“Jantel had to put together an eight-page portfolio and had to have letters from the community, as well as her academic achievements,” Bristow said. “She will have to speak with a panel of six at the state competition.”
Those running for election also will have five minutes to speak during the conference in front of 500 or more students participating. Every chapter across the state will get to choose a voting delegate that would best represent them at the national level.
Beyond the Conference
Besides competing at the HOSA conference, health science students at PHS have the opportunity to learn about several healthcare careers such as dental assistant and pharmacy technician.
“One of my students wants to be a pharmacy technician while she goes to school to become a pharmacist,” Bristow said. “Some of the healthcare classes we offer enable the kids to leave high school with good paying jobs, or jobs that can lead to another career in health care.”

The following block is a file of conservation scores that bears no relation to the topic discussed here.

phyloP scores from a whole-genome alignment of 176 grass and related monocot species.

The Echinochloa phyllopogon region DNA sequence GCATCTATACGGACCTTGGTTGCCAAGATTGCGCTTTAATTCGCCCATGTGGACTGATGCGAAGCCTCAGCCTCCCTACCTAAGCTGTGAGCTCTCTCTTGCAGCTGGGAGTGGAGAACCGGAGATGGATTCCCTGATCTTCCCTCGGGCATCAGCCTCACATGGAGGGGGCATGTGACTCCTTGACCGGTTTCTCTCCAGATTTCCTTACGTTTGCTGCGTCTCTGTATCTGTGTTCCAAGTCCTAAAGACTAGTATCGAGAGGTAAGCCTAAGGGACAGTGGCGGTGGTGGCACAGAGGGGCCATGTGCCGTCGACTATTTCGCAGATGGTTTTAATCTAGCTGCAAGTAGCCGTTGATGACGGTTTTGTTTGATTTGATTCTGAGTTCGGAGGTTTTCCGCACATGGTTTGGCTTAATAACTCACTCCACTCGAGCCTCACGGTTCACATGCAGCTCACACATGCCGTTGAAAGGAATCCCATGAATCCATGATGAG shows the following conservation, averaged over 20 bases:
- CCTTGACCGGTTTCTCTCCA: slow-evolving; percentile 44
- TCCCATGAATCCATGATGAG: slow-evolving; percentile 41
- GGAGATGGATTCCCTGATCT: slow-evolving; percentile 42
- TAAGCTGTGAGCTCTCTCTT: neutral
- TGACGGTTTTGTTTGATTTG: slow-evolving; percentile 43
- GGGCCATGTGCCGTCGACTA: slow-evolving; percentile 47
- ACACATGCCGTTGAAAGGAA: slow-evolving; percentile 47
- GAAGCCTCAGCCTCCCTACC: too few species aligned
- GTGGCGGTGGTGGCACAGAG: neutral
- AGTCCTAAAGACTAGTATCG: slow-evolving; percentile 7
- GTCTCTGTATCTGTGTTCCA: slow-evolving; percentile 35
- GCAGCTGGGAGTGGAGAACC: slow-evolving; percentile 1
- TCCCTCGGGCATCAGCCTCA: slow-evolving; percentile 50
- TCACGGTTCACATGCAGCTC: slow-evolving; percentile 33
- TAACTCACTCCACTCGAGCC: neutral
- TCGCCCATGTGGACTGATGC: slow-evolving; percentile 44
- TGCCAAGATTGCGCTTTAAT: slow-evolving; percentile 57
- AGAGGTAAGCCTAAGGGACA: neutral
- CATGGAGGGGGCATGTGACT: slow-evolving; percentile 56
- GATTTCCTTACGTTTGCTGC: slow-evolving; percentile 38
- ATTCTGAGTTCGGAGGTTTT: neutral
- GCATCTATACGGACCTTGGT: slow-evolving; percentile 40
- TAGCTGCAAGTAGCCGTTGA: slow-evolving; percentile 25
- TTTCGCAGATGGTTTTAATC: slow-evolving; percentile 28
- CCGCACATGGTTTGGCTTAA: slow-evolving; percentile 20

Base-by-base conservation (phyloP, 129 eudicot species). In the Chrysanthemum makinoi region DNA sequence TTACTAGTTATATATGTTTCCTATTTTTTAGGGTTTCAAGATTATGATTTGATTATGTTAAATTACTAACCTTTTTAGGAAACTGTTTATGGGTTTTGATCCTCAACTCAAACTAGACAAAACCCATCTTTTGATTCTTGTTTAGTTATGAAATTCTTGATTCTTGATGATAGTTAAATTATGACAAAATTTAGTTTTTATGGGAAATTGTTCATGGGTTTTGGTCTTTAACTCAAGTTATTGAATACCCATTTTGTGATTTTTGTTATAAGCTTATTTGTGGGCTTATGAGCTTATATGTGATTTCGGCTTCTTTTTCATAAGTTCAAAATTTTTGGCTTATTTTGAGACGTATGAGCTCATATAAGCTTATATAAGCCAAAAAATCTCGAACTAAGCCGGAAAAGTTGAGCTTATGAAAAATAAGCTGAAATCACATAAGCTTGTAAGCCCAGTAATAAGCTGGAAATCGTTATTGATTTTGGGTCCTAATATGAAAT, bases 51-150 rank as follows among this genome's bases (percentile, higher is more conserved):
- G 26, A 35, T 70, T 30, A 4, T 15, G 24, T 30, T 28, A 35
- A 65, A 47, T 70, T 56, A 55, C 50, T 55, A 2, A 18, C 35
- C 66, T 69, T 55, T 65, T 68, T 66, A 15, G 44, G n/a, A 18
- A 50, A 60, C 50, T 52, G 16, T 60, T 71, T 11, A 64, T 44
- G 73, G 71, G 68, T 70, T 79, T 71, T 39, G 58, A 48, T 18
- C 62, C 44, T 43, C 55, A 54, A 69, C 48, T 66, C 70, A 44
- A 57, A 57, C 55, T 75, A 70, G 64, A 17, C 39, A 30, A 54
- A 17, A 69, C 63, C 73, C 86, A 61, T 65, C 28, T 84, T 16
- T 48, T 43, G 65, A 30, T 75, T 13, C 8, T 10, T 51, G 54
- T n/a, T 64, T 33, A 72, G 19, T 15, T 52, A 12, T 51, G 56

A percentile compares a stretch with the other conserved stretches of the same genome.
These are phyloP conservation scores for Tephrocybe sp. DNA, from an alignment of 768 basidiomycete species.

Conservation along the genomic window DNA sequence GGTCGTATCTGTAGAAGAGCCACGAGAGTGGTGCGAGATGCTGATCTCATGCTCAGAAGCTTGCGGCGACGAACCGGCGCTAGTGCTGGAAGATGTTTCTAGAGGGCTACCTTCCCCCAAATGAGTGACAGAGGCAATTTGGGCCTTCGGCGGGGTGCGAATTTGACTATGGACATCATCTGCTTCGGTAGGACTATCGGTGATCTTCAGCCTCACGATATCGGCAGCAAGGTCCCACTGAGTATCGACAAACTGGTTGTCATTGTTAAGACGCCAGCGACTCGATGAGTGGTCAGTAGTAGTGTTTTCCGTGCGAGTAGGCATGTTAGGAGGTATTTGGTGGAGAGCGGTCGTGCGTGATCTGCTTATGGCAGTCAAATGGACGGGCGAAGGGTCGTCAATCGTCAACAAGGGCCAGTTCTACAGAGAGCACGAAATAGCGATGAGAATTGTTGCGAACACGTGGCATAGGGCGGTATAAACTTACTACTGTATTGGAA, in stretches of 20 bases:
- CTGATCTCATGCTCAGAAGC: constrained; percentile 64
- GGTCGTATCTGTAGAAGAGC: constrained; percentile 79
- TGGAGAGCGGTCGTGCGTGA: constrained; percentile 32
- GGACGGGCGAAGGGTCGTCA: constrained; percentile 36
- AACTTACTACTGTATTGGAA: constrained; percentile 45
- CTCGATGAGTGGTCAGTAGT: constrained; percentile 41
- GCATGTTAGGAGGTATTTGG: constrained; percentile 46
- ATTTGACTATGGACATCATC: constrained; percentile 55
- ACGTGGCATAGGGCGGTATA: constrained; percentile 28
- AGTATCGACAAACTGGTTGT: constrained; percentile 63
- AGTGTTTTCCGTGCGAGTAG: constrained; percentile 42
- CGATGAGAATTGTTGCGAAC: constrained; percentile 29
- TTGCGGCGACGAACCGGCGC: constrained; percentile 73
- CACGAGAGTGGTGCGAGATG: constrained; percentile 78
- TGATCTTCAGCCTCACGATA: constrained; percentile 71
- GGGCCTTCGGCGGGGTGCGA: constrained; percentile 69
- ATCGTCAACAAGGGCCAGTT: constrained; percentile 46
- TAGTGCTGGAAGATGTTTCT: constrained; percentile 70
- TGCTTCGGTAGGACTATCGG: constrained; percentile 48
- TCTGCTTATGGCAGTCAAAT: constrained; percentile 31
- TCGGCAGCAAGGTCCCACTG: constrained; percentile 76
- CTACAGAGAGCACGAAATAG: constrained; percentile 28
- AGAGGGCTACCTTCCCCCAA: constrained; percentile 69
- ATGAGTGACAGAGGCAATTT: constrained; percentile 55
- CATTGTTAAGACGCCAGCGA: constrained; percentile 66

Eventually, Bristow would like to see the addition of a licensed vocational nursing program to be offered at the school.
“Imagine that these students could graduate with their high school diploma and LVN license and be able to start make more than $20 an hour as a nurse,” Bristow said.
Bristow also works with students on workplace, computer and phone etiquette and work ethics.
“These are skills the kids need to get jobs, no matter what field they go into,” Bristow said.
Seven of her students will take the dental assistant exam this spring.
“I really appreciate (local dentist) Dr. (Tom) Witte for taking the time to work with our students. I have two students who get to go to his office to watch procedures. That's how industry partners can mentor these kids,” Witte said. “He really is encouraging to them that they can be not only dental assistants, but they can even become a dentist if they have the desire for it. It has a huge difference in the lives of these students.”